Gjoa Haven is in present day a hamlet of a little over 1,000 people. Inhabited almost entirely by Inuit, it is located about 100 miles to the southeast from where the Franklin men began their death march in the late 1840's. It was established in formality after the acclaimed Norwegian explorer Roald Amundsen passed through sometime between 1903 and 1906. After staying there for 2 years, Amundsen famously then went on, in his ship the Gjøa, to become the first to sail through the fabled Northwest Passage. Amundsen learned from the local Netsilik people about arctic survival skills like how to use sled dogs and to wear animal skins in lieu of heavy, woolen clothing, like Franklin and his men wore.
Some of today's direct descendants of the people of Gjoa Haven are the ones who bore witness to the slow death of the men of the Franklin Expedition. Although at times they did try to help them, there was fear and caution. In addition, the crew had a substantial lack of knowledge of the best ways to hunt and survive in these harsh arctic climates, combined with their practice of the traditional Victorian ways of challenging winter.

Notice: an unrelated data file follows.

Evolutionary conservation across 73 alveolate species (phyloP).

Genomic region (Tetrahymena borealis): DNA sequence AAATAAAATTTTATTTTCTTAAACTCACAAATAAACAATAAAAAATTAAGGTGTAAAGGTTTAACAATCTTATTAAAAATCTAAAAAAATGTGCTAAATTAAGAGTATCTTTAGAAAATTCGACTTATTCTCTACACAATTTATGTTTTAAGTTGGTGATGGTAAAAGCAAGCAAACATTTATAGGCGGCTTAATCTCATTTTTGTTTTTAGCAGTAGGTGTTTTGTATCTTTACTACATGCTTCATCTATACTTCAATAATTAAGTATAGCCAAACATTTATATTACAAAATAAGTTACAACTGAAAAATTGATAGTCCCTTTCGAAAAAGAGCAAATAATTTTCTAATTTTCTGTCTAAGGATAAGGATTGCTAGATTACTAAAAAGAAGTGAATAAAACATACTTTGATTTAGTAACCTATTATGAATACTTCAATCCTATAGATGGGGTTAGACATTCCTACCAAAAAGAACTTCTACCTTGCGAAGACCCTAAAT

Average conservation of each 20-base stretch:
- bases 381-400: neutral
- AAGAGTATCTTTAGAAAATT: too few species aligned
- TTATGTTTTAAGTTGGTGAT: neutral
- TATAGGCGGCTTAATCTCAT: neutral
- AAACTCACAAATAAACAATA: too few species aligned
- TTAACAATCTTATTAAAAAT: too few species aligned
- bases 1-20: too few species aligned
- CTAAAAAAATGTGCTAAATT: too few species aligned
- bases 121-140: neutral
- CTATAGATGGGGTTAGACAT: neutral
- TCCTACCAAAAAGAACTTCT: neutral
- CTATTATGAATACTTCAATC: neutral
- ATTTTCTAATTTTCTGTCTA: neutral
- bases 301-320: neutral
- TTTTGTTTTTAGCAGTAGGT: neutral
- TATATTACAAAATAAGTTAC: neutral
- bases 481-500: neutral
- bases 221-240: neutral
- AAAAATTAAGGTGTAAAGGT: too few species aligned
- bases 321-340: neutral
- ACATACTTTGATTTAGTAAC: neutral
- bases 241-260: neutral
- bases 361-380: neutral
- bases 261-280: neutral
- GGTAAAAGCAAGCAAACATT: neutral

Here are some of my images from Gjoa Haven on the 2003 trip. It was early September and the wind never seemed to be less than 30 knots, and many times much more. One landing in particular had the wind 80 degrees perpendicular to the runway from the left at 55 knots and gusting. I landed on the far left runway side, with no flaps, on the left wheel - and danced down the runway in a slip that had the left wingtip almost on the ground to prevent from being blown off the prescribed path. Having a gravel runway helped as the plane skidded the last 50 feet sideways to a stop.
|Typical high arctic late summer day|
Most days also had low ceilings, low visibilities and fog, not to mention the gales. One must always have at least one out, in this region maybe two.
|Gjoa Haven beach area 2003|
|"Clear day" at Gjoa Haven Airport 2003|
|Drilling into the permafrost for tie downs|